Toba Tek Singh

This article is about the city. For other uses, see Toba Tek Singh (disambiguation).
Toba Tek Singh
ٹوبہ ٹیک سنگھ

A Haveli in Toba Tek Singh district
Coordinates: 30°58′34″N 72°28′48″E / 30.976°N 72.480°E / 30.976; 72.480Coordinates: 30°58′34″N 72°28′48″E / 30.976°N 72.480°E / 30.976; 72.480
Country Pakistan
Province Punjab
  Total 3,252 km2 (1,256 sq mi)
Elevation 149 m (489 ft)
Population (1998)
  Total 284,797
  Density 498/km2 (1,290/sq mi)
Time zone PST (UTC+5)
Number of towns 6
Number of Union councils 3

Toba Tek Singh (Punjabi(Shahmukhi)/Urdu: ٹوبہ ٹیک سنگھ) is a city and tehsil of Toba Tek Singh District in the Pakistani province of Punjab.


In the memory of a Sikh saint is enlivened by a city. Before Tek Singh came and lodged here, it was a deserted place by the pond (Toba in the local language). He made it a point to service thirsty passers-by from this pond. Years later, his act of charity founded the city, which is now named after him, Toba Tek Singh.

British Raj

Toba Tek Singh was developed by the British toward the end of the 18th Century when a canal system was built. People from all over the Punjab (currently Indian and Pakistani Punjab) moved there as farmlands were allotted to them. Most of the people who migrated there belonged to Lahore, Jalandhar, Hoshiarpur district. The Imperial Gazetteer of India described the tehsil of Toba Tek Singh as follows:

Tahsil of the new Lyallpur District, Punjab, lying between 30°50' and 31°23' N. and 72° 20' and 72°54' E., with an area of 865 square miles (2,240 km2). The population in 1906 was 148,984. It contains 342 villages, including Toba Tek Singh (population,1,874), the headquarters, and GOJRA (2,589), an important grain market on the Wazirabad -Khanewal branch of the North-Western Railway. The land revenue and cesses in 1905-6 amounted to 4.7 lakhs. The tahsil consists of a level plain, wholly irrigated by the Chenab Canal. The soil, which is very fertile in the east of the tahsil, becomes sandy towards the west. The boundaries of the tahsil were somewhat modified at the time of the formation of the new District of Lyallpur"

After independence

During the 1970s, when many Pakistani cities were renamed to change names given after British Rulers to their original or native names or more acceptable names to local population like Montgomery was renamed to its old original name Sahiwal, Toba Tek Singh remained one of the very few cities to maintain its original name mainly because of reputation of Tek Singh. In 1982 Toba Tek Singh, formerly a subdivision, was separated from Faisalabad District and became a separate district.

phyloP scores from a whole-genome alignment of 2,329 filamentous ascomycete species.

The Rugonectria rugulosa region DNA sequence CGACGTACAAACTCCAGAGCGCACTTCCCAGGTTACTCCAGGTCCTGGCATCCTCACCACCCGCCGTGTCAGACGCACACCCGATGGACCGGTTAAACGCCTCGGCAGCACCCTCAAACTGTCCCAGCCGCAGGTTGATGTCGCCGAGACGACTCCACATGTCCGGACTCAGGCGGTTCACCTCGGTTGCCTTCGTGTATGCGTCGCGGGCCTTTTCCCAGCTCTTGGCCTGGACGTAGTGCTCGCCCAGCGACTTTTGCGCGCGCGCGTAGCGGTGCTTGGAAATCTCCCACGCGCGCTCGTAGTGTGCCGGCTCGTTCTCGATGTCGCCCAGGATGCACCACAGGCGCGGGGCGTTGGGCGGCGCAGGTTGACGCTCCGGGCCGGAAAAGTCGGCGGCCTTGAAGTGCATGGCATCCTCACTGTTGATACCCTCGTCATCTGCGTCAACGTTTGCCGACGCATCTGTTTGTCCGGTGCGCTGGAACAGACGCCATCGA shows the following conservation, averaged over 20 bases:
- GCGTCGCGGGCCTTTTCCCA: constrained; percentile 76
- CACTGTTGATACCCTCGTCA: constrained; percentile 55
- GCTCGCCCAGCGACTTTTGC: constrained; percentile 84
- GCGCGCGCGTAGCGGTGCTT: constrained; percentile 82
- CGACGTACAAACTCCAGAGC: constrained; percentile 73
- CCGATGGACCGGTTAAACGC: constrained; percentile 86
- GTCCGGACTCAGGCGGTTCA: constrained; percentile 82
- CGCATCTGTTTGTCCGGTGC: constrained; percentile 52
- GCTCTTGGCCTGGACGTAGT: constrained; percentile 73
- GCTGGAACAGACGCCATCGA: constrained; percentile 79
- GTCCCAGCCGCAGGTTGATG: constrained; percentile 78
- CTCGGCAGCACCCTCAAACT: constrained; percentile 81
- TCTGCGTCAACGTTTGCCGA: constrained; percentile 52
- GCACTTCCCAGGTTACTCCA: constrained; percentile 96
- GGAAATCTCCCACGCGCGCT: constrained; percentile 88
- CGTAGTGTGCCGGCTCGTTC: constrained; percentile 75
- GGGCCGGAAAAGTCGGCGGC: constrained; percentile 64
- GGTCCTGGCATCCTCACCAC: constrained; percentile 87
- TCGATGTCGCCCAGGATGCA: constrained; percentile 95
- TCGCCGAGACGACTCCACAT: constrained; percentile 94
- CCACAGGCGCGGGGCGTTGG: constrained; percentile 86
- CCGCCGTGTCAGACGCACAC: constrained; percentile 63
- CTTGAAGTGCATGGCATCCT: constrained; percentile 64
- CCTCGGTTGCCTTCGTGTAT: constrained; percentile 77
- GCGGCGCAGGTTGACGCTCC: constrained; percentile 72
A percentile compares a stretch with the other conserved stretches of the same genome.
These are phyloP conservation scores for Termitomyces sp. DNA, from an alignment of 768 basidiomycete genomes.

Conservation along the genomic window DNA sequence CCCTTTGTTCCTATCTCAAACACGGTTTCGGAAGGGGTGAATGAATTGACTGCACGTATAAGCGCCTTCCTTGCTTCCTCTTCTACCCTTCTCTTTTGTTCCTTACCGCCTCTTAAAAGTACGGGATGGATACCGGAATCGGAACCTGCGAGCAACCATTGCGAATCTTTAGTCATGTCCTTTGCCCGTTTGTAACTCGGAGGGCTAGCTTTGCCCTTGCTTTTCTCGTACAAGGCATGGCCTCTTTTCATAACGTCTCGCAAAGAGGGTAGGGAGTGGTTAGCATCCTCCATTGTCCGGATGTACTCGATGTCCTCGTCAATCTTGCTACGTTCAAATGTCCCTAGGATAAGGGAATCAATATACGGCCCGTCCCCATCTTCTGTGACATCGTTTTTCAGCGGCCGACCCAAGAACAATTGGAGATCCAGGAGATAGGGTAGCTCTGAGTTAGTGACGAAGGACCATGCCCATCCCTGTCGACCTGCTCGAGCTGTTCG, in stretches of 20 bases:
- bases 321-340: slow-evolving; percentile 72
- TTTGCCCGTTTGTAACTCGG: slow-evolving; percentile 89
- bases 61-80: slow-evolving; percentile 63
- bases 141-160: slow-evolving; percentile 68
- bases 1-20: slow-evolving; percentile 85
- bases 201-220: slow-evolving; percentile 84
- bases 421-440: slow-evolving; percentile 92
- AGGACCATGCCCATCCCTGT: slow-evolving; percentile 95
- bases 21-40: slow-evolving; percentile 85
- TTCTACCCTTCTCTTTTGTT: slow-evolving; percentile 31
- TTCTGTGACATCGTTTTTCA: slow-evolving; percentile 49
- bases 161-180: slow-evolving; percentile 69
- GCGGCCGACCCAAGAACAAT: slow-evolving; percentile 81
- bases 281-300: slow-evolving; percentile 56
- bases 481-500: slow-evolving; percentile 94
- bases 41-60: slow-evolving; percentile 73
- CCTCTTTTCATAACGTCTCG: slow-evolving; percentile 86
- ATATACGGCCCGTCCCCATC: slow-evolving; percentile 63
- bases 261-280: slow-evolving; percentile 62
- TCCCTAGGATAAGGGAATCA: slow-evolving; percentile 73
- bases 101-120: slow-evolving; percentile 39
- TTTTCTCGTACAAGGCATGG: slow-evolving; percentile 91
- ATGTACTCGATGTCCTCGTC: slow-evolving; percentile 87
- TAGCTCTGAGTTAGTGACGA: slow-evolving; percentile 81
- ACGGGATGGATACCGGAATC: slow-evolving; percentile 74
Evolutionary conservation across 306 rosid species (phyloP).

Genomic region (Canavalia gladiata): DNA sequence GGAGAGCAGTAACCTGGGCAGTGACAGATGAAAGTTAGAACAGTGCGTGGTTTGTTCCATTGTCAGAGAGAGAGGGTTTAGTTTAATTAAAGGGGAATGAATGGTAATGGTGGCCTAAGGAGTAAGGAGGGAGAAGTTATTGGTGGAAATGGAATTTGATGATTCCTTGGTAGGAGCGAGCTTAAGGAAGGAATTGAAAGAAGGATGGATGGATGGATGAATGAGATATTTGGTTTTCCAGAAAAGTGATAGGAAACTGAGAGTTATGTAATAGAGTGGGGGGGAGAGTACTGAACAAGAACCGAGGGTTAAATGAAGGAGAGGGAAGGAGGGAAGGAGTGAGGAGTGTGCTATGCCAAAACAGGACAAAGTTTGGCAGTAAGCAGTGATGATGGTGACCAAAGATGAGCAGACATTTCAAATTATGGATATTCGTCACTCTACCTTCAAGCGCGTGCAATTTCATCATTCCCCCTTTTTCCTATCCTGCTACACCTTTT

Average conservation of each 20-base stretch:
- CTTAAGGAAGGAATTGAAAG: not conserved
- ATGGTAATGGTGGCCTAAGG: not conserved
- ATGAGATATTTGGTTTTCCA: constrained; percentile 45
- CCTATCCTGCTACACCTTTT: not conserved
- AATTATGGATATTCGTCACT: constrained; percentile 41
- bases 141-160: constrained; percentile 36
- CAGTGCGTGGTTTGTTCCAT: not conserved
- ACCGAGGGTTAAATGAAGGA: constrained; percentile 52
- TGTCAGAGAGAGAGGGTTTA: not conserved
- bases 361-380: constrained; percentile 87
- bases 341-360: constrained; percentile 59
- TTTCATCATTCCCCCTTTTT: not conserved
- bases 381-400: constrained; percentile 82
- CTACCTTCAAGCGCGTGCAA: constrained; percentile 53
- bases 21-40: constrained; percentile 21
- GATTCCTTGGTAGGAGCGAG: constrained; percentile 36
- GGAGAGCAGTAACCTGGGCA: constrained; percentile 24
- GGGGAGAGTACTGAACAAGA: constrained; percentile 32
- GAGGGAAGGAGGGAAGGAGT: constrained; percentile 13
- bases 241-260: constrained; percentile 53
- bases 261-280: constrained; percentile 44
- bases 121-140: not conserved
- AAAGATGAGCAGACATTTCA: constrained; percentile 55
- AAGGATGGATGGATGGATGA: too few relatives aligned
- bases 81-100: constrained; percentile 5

Toba Tek Singh is located in central Punjab and occupies 3252 square kilometres and is made up of large areas of lowlands that flood frequently during the rainy season; the floods originate from the Ravi River that runs along the southern and southeastern borders. The Pre-partition T.T.Singh had a sizeable Sikh population which migrated to Indian Punjab in 1947.

According to the 1998 census of Pakistan the population was 805,580 consisting Muslim majiority Followed by Christianity. According to the 2008 estimate the population had risen to 1.39 million.

Agriculture productions

Toba Tek Singh is one of the best producers of oranges "locally known as kenno". It contributes towards export standard quality of oranges produced in all Pakistan. The majority of people living in this district work in agriculture and the region produces several kind of agricultural and dairy products, including meat, eggs, cotton, maize, several pulses, peaches, guava, tomato, melon, water melon, mangoes, tobacco, onion.

Famous people



A movie was made in 2006 by Afia Nathaniel on this story.

Sadat Hasan Manto, an Urdu Novelist wrote a short story entitled "Toba Tek Singh" which is a satire on Partition; in the story, an inmate in an asylum frets over the question of whether his home town Toba Tek Singh is now in India or Pakistan. It was adapted into a short movie of the same name directed by Afia Nathaniel in 2005.


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